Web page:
Anyone Can Improvise…?

Anyone can improvise! – The phrase rolls off the tongue with the banality of many a late-night infomercial. “Anyone can get ripped abs! Anyone can make millions from home! Anyone can speak Navajo!” But when it comes to jazz, is this statement really true?

This has been a debate in the jazz education world since it’s institutionalization. Can improvisation be taught in a classroom? Can you take someone off the street and teach them how to play over a blues? Is everyone actually capable of improvising?

Over the years, I’ve often heard these phrases uttered in private lessons, music schools, and on gigs by a number of people: “I can’t improvise. I’ve never learned how to improvise. I don’t do the jazz thing. Making up solos is just not for me. I don’t understand how to pick out which notes to play.”

Some were accomplished musicians and others were absolute beginners, but when you hear the above statements across the board, it makes you wonder: Maybe some people are just not cut out for this.

However, it can be all too easy to make rash decisions when things are challenging and frustrating at the outset. If you look at what actually goes into the process of improvisation, you’ll find that it’s much more accessible than it appears to be.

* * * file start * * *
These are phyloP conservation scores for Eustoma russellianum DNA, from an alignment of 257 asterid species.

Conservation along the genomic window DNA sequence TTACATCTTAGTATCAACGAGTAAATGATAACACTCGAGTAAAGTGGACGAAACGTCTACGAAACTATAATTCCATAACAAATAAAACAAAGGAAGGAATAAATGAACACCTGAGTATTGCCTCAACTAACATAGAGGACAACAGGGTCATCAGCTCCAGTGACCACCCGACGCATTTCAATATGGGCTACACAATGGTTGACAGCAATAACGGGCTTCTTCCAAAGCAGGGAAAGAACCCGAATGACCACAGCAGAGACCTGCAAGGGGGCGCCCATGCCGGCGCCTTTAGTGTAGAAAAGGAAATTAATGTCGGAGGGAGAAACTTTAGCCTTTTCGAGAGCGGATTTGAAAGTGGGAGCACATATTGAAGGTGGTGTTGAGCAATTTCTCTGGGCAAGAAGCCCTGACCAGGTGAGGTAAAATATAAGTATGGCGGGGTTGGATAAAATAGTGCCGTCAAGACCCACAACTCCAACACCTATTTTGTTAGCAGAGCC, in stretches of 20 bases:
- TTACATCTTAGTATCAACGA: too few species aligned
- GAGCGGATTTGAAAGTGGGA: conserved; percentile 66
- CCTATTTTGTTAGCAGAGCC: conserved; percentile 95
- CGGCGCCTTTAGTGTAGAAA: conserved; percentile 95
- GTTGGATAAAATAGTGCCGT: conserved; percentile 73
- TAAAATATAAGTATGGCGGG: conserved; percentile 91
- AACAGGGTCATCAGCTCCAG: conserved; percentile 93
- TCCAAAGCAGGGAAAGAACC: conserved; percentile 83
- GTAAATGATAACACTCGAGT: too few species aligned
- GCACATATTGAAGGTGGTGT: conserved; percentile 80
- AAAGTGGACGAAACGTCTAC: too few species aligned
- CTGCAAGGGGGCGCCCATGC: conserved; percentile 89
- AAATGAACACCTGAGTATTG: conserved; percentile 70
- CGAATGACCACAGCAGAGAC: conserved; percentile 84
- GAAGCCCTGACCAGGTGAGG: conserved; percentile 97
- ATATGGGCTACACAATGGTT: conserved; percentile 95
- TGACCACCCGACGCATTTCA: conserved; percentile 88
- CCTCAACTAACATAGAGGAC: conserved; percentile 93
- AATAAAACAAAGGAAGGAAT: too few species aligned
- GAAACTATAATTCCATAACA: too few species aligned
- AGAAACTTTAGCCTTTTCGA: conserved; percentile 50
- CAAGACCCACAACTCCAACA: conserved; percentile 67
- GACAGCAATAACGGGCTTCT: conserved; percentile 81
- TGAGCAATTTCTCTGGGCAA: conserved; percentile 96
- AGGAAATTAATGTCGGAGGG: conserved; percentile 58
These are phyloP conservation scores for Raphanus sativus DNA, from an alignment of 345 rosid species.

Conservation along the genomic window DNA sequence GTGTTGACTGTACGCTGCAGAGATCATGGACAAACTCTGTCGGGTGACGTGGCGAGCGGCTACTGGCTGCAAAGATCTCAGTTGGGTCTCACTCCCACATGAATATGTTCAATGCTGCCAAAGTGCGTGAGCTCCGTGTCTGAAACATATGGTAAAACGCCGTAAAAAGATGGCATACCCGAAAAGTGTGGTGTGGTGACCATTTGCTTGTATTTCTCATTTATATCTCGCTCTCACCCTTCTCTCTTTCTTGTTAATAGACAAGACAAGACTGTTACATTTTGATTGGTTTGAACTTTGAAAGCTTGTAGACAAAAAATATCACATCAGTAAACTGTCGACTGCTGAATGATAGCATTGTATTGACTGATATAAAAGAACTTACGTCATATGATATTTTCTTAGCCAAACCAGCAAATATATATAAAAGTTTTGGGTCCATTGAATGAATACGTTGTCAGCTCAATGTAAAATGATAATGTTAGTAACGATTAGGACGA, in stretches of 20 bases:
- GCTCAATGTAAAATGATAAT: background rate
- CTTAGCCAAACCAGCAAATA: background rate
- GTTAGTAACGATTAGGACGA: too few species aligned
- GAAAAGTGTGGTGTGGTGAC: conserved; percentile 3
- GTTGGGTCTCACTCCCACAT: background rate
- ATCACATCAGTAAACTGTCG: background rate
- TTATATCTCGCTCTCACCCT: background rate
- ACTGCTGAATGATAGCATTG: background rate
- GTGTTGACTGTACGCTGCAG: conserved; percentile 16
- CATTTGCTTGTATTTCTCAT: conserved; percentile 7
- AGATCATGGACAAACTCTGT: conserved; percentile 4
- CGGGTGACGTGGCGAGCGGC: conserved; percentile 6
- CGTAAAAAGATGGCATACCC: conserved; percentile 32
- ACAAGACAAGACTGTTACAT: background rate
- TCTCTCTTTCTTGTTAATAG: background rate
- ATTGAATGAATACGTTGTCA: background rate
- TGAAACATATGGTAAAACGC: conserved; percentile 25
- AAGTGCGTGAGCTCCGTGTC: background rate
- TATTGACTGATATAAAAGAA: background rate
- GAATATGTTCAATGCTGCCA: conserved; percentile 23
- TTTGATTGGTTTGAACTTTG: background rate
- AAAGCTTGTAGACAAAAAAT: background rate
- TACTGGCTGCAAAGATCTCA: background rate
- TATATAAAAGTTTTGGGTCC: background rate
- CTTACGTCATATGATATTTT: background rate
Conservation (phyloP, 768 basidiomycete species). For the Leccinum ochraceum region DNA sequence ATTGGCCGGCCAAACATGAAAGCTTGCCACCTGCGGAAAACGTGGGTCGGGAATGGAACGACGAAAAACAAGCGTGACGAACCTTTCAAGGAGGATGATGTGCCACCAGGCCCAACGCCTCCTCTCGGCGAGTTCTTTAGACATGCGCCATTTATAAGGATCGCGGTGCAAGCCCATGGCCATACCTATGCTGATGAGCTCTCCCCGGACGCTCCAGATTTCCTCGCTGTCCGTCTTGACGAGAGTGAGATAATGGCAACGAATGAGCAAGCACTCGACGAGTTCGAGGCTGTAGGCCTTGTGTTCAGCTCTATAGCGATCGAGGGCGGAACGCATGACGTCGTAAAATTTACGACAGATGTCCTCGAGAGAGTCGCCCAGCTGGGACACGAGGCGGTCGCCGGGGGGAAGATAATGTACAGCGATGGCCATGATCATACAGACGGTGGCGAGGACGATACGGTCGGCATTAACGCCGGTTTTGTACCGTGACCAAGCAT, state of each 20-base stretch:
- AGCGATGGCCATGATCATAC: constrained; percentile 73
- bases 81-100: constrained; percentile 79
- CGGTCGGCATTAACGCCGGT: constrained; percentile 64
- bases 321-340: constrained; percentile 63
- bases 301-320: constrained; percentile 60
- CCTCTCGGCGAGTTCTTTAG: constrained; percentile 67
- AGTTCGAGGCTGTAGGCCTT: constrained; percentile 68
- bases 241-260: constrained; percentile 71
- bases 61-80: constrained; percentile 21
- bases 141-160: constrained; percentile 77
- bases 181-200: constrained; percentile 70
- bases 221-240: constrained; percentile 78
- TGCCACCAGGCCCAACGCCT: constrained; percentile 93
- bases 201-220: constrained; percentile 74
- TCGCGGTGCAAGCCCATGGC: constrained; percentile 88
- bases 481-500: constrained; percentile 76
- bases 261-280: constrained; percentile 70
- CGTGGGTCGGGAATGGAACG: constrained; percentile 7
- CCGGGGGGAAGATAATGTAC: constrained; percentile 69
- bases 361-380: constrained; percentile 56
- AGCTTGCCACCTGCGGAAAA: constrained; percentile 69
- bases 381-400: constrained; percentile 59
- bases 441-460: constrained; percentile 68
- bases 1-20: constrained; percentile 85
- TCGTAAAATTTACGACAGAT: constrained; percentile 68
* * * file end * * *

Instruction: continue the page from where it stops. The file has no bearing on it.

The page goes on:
Improvising is a skill

The first thing to realize is that improvisation is a skill, not some magical power that a few chosen people possess. Changing your mindset in this small way can be instrumental to your success. To see what I mean, let’s consult the pages of Merriam-Webster:


  1. the ability to use one’s knowledge effectively and readily in execution or performance
  2. dexterity or coordination especially in the execution of learned physical tasks
  3. a learned power of doing something competently
  4. a developed aptitude or ability

In the definition above, nowhere do you see the word talent or innate ability. Instead, you see the words knowledge, learned, and developed ability. By looking at improvisation as a skill, it becomes clear that everyone has the potential, with some practice and acquired knowledge, to improvise in some way, shape, or form.

Some musicians are naturally drawn to improvising, while others find it initially foreign and uncomfortable. It isn’t important how your first encounter with improvisation ensued, rather how hard you’re willing to work at improving from that point on.

Avoid the misguided “you either have it or you don’t” mindset that persists with a number of people in everything from sports to music. If you are dedicated you can not only learn how to improvise, you can even exceed your own expectations.

You must develop this skill

Even though improvisation is a skill that can be learned, it doesn’t necessarily mean that it’s going to be easy or come to you without any effort. Learning to hear chord progressions and play over standards takes years of work – skills that must be developed, no matter who you are or at which level you begin.

An apt comparison to improvisation, is that of drawing.

Like improvising, it takes years of dedicated study, practice, and imitation to become adept at drawing; and because most of this work happens behind closed doors, most people view it as a talent – not a skill.

For many of us, our first exposure to drawing began when we were children and for the majority of us, this is where it ended. It seems logical that our skills would remain at this grade-school level, yet when we attempt to sketch something as adults we hastily declare: “I can’t draw!”